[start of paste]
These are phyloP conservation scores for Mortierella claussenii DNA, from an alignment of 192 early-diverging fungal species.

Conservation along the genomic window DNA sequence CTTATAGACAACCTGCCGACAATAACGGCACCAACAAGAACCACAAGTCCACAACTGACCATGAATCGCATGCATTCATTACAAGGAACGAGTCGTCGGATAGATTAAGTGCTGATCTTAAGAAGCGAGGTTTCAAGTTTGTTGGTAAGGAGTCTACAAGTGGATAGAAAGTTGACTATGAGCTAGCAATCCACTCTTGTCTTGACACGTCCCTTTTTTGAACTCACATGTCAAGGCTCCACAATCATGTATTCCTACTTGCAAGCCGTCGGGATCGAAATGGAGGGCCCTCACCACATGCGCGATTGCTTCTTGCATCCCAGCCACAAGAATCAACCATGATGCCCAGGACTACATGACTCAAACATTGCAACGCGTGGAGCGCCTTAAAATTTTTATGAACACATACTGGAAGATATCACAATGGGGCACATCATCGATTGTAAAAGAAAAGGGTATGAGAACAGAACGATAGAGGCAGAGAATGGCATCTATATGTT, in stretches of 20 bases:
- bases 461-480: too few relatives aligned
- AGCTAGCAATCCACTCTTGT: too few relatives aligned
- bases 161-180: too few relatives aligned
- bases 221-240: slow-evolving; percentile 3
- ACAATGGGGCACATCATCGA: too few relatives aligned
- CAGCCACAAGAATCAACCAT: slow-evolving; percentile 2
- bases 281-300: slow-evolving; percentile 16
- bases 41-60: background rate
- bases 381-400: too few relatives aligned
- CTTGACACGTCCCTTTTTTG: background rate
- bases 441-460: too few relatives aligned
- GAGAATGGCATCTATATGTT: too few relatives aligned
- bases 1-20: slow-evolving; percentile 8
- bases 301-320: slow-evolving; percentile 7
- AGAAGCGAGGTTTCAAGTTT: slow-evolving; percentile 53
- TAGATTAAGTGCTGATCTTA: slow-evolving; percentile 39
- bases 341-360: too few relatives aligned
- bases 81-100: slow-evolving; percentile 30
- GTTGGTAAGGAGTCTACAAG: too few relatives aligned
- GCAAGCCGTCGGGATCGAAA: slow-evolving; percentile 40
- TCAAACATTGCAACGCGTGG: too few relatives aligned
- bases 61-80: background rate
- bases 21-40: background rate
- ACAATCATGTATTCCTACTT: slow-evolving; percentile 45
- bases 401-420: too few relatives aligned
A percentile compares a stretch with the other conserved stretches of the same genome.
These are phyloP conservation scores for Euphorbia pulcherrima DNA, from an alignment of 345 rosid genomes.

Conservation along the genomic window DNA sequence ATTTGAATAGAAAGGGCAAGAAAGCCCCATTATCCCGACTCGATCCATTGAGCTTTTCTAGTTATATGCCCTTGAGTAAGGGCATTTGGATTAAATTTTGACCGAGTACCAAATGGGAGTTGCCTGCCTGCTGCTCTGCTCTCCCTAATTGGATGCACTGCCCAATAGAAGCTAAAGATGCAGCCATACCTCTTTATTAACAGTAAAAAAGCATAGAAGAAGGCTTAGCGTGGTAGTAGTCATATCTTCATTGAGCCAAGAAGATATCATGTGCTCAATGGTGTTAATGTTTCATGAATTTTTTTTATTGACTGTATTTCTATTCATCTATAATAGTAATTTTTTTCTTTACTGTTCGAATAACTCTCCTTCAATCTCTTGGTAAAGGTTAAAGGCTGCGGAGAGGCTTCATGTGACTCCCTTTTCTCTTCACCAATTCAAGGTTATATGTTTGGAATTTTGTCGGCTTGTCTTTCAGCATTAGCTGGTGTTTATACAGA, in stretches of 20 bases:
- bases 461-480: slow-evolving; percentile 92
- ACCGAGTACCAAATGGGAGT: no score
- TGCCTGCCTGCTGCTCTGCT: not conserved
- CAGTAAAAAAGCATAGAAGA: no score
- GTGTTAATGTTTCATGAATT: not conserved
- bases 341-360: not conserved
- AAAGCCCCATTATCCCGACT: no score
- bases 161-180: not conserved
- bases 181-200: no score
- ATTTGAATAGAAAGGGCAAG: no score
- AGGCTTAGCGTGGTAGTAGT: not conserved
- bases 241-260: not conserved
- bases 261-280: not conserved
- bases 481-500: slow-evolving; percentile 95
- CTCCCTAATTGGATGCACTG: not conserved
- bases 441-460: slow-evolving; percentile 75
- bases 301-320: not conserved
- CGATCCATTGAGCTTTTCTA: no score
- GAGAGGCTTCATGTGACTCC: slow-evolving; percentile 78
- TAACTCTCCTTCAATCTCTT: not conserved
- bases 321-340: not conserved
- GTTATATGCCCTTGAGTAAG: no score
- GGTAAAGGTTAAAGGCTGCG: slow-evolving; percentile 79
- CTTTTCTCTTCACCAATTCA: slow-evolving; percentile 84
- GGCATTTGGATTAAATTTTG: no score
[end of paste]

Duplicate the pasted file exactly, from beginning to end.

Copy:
These are phyloP conservation scores for Mortierella claussenii DNA, from an alignment of 192 early-diverging fungal species.

Conservation along the genomic window DNA sequence CTTATAGACAACCTGCCGACAATAACGGCACCAACAAGAACCACAAGTCCACAACTGACCATGAATCGCATGCATTCATTACAAGGAACGAGTCGTCGGATAGATTAAGTGCTGATCTTAAGAAGCGAGGTTTCAAGTTTGTTGGTAAGGAGTCTACAAGTGGATAGAAAGTTGACTATGAGCTAGCAATCCACTCTTGTCTTGACACGTCCCTTTTTTGAACTCACATGTCAAGGCTCCACAATCATGTATTCCTACTTGCAAGCCGTCGGGATCGAAATGGAGGGCCCTCACCACATGCGCGATTGCTTCTTGCATCCCAGCCACAAGAATCAACCATGATGCCCAGGACTACATGACTCAAACATTGCAACGCGTGGAGCGCCTTAAAATTTTTATGAACACATACTGGAAGATATCACAATGGGGCACATCATCGATTGTAAAAGAAAAGGGTATGAGAACAGAACGATAGAGGCAGAGAATGGCATCTATATGTT, in stretches of 20 bases:
- bases 461-480: too few relatives aligned
- AGCTAGCAATCCACTCTTGT: too few relatives aligned
- bases 161-180: too few relatives aligned
- bases 221-240: slow-evolving; percentile 3
- ACAATGGGGCACATCATCGA: too few relatives aligned
- CAGCCACAAGAATCAACCAT: slow-evolving; percentile 2
- bases 281-300: slow-evolving; percentile 16
- bases 41-60: background rate
- bases 381-400: too few relatives aligned
- CTTGACACGTCCCTTTTTTG: background rate
- bases 441-460: too few relatives aligned
- GAGAATGGCATCTATATGTT: too few relatives aligned
- bases 1-20: slow-evolving; percentile 8
- bases 301-320: slow-evolving; percentile 7
- AGAAGCGAGGTTTCAAGTTT: slow-evolving; percentile 53
- TAGATTAAGTGCTGATCTTA: slow-evolving; percentile 39
- bases 341-360: too few relatives aligned
- bases 81-100: slow-evolving; percentile 30
- GTTGGTAAGGAGTCTACAAG: too few relatives aligned
- GCAAGCCGTCGGGATCGAAA: slow-evolving; percentile 40
- TCAAACATTGCAACGCGTGG: too few relatives aligned
- bases 61-80: background rate
- bases 21-40: background rate
- ACAATCATGTATTCCTACTT: slow-evolving; percentile 45
- bases 401-420: too few relatives aligned
A percentile compares a stretch with the other conserved stretches of the same genome.
These are phyloP conservation scores for Euphorbia pulcherrima DNA, from an alignment of 345 rosid genomes.

Conservation along the genomic window DNA sequence ATTTGAATAGAAAGGGCAAGAAAGCCCCATTATCCCGACTCGATCCATTGAGCTTTTCTAGTTATATGCCCTTGAGTAAGGGCATTTGGATTAAATTTTGACCGAGTACCAAATGGGAGTTGCCTGCCTGCTGCTCTGCTCTCCCTAATTGGATGCACTGCCCAATAGAAGCTAAAGATGCAGCCATACCTCTTTATTAACAGTAAAAAAGCATAGAAGAAGGCTTAGCGTGGTAGTAGTCATATCTTCATTGAGCCAAGAAGATATCATGTGCTCAATGGTGTTAATGTTTCATGAATTTTTTTTATTGACTGTATTTCTATTCATCTATAATAGTAATTTTTTTCTTTACTGTTCGAATAACTCTCCTTCAATCTCTTGGTAAAGGTTAAAGGCTGCGGAGAGGCTTCATGTGACTCCCTTTTCTCTTCACCAATTCAAGGTTATATGTTTGGAATTTTGTCGGCTTGTCTTTCAGCATTAGCTGGTGTTTATACAGA, in stretches of 20 bases:
- bases 461-480: slow-evolving; percentile 92
- ACCGAGTACCAAATGGGAGT: no score
- TGCCTGCCTGCTGCTCTGCT: not conserved
- CAGTAAAAAAGCATAGAAGA: no score
- GTGTTAATGTTTCATGAATT: not conserved
- bases 341-360: not conserved
- AAAGCCCCATTATCCCGACT: no score
- bases 161-180: not conserved
- bases 181-200: no score
- ATTTGAATAGAAAGGGCAAG: no score
- AGGCTTAGCGTGGTAGTAGT: not conserved
- bases 241-260: not conserved
- bases 261-280: not conserved
- bases 481-500: slow-evolving; percentile 95
- CTCCCTAATTGGATGCACTG: not conserved
- bases 441-460: slow-evolving; percentile 75
- bases 301-320: not conserved
- CGATCCATTGAGCTTTTCTA: no score
- GAGAGGCTTCATGTGACTCC: slow-evolving; percentile 78
- TAACTCTCCTTCAATCTCTT: not conserved
- bases 321-340: not conserved
- GTTATATGCCCTTGAGTAAG: no score
- GGTAAAGGTTAAAGGCTGCG: slow-evolving; percentile 79
- CTTTTCTCTTCACCAATTCA: slow-evolving; percentile 84
- GGCATTTGGATTAAATTTTG: no score